Government officials usually say the cliche that “they want to run government like a business.” With most of them never running a business, having the headache to manage their own money to pay salaries, manage marketing costs, manage employee costs, put up with onerous government regulations, increase taxes and fees, keeping up with the competition, just to mention a few, I wonder how government officials envision that “business like” model of government.
Why is the conversation about the federal budget always so complicated that it goes over the heads of the average person? Is it by design so that the very people elected to office who create these problems put themselves as the only savior of the people?
In a true business model high priorities are placed on reducing spending and controlling employee costs. These are the two fundamental areas government officials never put forth when crafting a budget. Government officials see other people’s money, “the tax payers money,” as an endless faucet of money flowing in to use for political favors, securing their reelection, and they never have to worry about the competition unless a fresh mind and solid leader emerges like Senator Rand Paul to challenge their warped way of fiscal obligation to the tax payers.
If the congress or any government entity really wanted to have a balanced budget, they would make sure that funded programs are what government should be funding per the constitution. The way government fiscal policy operates is by continuing to fund failed government programs that continues to exist and get bloated without showing much success. For example, poverty programs objectives should be to work their way out of existence by the success of retraining and getting people back to work. Government officials should be reviewing funded programs to validate that the money is being appropriately used with accountability and measures in place to validate prudent government spending of tax payers money. With zero based budgeting these questions will have to be answered before agencies requested budgets are approved or reduced.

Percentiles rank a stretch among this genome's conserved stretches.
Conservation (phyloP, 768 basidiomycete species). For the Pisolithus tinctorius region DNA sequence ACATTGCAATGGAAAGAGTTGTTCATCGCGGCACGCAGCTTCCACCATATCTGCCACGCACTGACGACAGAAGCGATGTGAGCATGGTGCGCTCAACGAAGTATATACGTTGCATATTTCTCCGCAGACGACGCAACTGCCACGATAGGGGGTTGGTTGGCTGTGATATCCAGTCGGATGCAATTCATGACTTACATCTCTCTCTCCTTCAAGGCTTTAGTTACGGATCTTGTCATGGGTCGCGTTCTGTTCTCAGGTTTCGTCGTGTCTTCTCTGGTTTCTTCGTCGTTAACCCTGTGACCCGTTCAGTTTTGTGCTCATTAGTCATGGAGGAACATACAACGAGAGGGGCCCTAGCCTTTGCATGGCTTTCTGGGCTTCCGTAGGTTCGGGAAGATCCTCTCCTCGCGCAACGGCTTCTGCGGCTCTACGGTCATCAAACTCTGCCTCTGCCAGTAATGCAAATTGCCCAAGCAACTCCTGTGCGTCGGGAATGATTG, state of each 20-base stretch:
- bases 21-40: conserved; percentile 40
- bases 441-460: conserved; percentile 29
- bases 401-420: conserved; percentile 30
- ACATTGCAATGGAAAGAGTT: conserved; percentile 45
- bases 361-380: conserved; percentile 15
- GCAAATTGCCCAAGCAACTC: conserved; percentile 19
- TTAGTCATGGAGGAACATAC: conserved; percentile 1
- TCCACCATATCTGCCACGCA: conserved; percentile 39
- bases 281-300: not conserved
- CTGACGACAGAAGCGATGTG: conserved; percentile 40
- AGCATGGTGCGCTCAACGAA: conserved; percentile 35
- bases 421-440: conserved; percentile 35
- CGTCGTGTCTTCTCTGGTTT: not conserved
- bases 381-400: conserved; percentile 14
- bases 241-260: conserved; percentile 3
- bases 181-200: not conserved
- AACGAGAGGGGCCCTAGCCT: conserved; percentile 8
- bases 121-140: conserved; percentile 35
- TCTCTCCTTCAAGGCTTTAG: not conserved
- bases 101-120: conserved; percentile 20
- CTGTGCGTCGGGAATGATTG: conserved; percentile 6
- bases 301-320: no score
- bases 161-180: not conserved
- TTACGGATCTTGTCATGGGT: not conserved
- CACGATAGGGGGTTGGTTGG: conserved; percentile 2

One thing that the congress exploits is that tax payers do not really have a concept as to how government gets its money. The money acquired by government is taken in the form of taxes and fees from hard working tax payers dedicated to going to work everyday. That is the single most important machine that churns money for government official to freely spend. And keep in mind, the people who pays the most taxes into the system, and I’m not talking about the so called “rich,” seldom gets back half of what they’ve paid into the system. Case and point, take a look at your projected statement from the Social Security Administration. For what tax payers have put into Social Security retirement system the return is far from the input. If tax payers had an option to place their retirement money elsewhere they would exponentially get a better rate of return. As an easy example to compare, just see the option railroad workers have for their retirement plan. According to the Social Security Administration, railroad workers have the choice under the Railroad Retirement Benefit (RRB) which offers unique unemployment and sickness benefits, as well as Tier II benefits that resemble private pensions for their retirement plan. Tier I benefits that RRB provides for its beneficiaries are designed to take the place of Social Security. https://www.ssa.gov/policy/
A budget plan that does not put spending reduction as a priority is not a good budget. The congress cannot continue business as usual to say that they have to pay for reductions before reductions takes place. This thinking is asinine at its best and will not put the government budget like that of a business model. For spending cuts to take place and bring accountability and measures of the public tax dollars, it will take bold leadership by the very people who claim to want to do what’s right by the American tax payers. Zero based budgeting will be that vehicle to ensure government spending reductions and bring about accountability and measures for tax dollars spent.
Former Lieutenant Governor